But the big thing is that I certainly felt I made the most out of my practice time, which is important to me because I have limited practice time. Plus you start to correctly analyze what you need to work on and avoid working on stuff that's not important.

Personally, I highly recommend working on Trackman if you're serious about lowering your scores.


Monday, June 28, 2010

Grant Waite & Mike McNary

A couple of the best swings you'll find in stereo.

Waite was one of the first names known to work with Mac O'Grady and his MORAD teaching philosophy. McNary has worked in MORAD as well.


Sunday, June 27, 2010

New Technology, Teaching and Golf

There was a thread that I was directed to over at the forum we shall not speak of that asked the question of if all of the new technology in instruction and the new instructional terminology is overrated.

This certainly creeps up from time to time as golfers seem to want the following in golf:

1. To buy a golf swing
2. To get the quick and easy fix or tip
3. To have the swing come naturally to them
4. If they hit enough balls, they'll automatically improve

You can't do #1 or #2. As Moe Norman once said 'a man cannot buy a golf swing. He must work for it.' #3 is really rare, but the world seems to think that they can be the next Fred Couples or John Daly, too. And #4 can happen, but the world seems to think that they can be the next Ben Hogan (who sought out several instructors) and Sam Snead.

Most people are not anywhere near like Couples, Daly, Hogan or Snead and need to be given sound instruction, then work really hard at it, then kind of figure some things on their own and then have some good hand-eye coordination and a good mentality JUST TO GET TO SCRATCH. Getting to the level of the PGA Tour is really a different story.

Anyway, these days the technology is really amazing. First, we have far better cameras like the Casio EX-FH25.

This is a far cry from the old days of grabbing the big, clunky camcorder that didn't work well in sunlight, provided grainy footage, had to be on a cassette tape and depending on the camera it could miss a bunch of important frames in the golf swing.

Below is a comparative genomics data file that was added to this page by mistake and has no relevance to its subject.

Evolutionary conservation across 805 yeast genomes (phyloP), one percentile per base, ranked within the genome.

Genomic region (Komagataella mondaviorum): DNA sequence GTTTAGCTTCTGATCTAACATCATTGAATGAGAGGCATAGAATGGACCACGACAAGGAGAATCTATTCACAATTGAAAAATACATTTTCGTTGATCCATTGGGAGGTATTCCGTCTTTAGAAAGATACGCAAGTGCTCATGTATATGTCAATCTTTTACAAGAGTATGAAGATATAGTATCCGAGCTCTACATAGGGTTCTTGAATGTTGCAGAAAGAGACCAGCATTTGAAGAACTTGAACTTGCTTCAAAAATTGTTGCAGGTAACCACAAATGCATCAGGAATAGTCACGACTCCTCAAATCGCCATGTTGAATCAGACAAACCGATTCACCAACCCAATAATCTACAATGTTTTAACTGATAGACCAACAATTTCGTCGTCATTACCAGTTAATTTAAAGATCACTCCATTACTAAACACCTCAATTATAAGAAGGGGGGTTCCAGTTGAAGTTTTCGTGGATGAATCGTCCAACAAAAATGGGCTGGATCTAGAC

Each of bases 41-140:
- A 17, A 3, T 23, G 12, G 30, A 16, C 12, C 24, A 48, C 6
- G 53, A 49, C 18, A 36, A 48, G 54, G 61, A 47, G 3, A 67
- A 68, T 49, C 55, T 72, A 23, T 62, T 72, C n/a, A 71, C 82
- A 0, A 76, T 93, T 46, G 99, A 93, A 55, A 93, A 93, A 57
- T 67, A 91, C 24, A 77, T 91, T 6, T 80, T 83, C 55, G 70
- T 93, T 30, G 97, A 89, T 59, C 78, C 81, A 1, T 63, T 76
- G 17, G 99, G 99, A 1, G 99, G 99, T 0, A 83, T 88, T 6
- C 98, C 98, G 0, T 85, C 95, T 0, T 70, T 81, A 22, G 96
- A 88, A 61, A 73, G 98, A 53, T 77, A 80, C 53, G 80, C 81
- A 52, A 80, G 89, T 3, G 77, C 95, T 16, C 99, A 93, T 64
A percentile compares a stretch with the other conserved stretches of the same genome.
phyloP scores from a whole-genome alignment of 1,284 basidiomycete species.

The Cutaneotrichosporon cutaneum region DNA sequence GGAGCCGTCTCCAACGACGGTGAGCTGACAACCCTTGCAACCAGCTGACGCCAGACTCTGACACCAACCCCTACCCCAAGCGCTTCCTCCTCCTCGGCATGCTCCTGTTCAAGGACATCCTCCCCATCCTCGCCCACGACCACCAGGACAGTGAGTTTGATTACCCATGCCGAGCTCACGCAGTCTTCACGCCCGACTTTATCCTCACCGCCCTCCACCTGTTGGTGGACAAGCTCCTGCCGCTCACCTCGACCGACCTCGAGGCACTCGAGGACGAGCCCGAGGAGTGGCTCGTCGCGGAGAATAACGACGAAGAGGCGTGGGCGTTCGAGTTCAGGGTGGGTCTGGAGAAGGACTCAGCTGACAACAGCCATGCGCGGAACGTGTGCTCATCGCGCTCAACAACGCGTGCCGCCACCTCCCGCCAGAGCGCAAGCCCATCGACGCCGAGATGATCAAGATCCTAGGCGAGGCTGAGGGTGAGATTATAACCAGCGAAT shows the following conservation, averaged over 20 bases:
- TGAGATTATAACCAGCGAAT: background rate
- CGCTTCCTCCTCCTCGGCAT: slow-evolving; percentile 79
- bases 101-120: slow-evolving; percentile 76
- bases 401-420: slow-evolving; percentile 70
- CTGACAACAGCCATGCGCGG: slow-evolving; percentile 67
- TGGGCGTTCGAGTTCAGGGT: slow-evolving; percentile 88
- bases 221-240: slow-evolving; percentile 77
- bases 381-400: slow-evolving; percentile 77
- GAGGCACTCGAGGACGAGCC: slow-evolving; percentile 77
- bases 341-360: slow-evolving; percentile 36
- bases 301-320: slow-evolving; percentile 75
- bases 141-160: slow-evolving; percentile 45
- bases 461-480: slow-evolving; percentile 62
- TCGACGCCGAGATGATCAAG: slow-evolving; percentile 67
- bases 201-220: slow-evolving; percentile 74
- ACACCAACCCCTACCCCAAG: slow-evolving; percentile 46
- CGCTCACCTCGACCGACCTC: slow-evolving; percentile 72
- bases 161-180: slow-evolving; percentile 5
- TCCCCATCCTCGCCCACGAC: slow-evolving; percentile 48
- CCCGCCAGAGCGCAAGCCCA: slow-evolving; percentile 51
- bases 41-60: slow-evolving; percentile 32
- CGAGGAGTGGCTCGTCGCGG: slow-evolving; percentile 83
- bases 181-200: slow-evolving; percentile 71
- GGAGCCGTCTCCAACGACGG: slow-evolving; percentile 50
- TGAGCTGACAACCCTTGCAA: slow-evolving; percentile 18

We've talked about Trackman and SAM Puttlab. But I think that they actually demonstrate some very important facets of ballstriking and putting.

With Trackman, we understand not only the laws of ball flight, but we understand that impact is objective. And we understand that there is no one way to swing a club.

With the SAM Puttlab, we can see that stroke is not nearly as important as aim and consistency of the stroke. We also start to see that touch and green reading are big factors into putting and guys like Loren Roberts do not have 'the best putting stroke ever.'

A lot of the 'new terminology' isn't so new. A lot of it comes from Homer Kelley's 'The Golfing Machine', which was written in 1941 and published in 1969. And a lot of it describes things most of us have noticed in the golf swing, but it has never been given a term to describe it.

The problem of course is if the instruction is not good, than all of the latest, greatest pieces of equipment will not help the student much. Most people who are anti-video ignore the studies that have shown how people have increased their leaning time just by viewing themselves on camera. And with the Trackman stuff, at the very least you have hard data that one can take elsewhere to a better instructor to figure things out.

Lastly, the greatest piece of technology we have is the internet. We are no longer confined to your typical golf instruction books and magazines or whomever is teaching in the local area. Now we can grab the thoughts of many brilliant people in golf instruction and use it to our benefit, even getting actual lessons thru the internet. We can read about different swing philosophies, other golfer's experiences, and collaborate with other golfers and instructors to put the best possible information forth to the golfing public.

If it wasn't for the net, I wouldn't be playing as well as I am today and I would't be writing this blog. There's always pitfalls, but for me all of the new technology means better golf if you know how to apply it.


Saturday, June 26, 2010

Swing Update 6.24.10

Here's a couple of swings from today

The 'swing left' is starting to kick in, the extension into PV5 is getting there and the head is not hanging as back as much (still hanging back).

Still plenty of work to do.


Friday, June 25, 2010

Moe Norman Award Ceremony Videos

Here's a great set of videos of a ceremony for the late Moe Norman.


Thursday, June 24, 2010

Adidas 4.0 Tour Shoe

Here's a video on the Adidas 4.0 Golf Shoes

One thing they like to discuss is 'getting golfers lower to the ground.'

Excellent concept.

In fact, it's one of the things that Moe Norman used to preach, 'getting shorter' in the downswing and 'never get taller in the downswing.'

However, I think it's something where the golfer needs to 'get smaller' rather than having shoes that would get you lower.

Here's a great collage of golfers, look at how much more knee flex they have in the downswing compared to what they had at address.

These golfers are 'getting smaller' by actually using their feet and knees. While I like the Adidas 4.0 Tour shoes, just having a pair of golf shoes that set lower to the ground is something I don't think quite translates into better golf shots.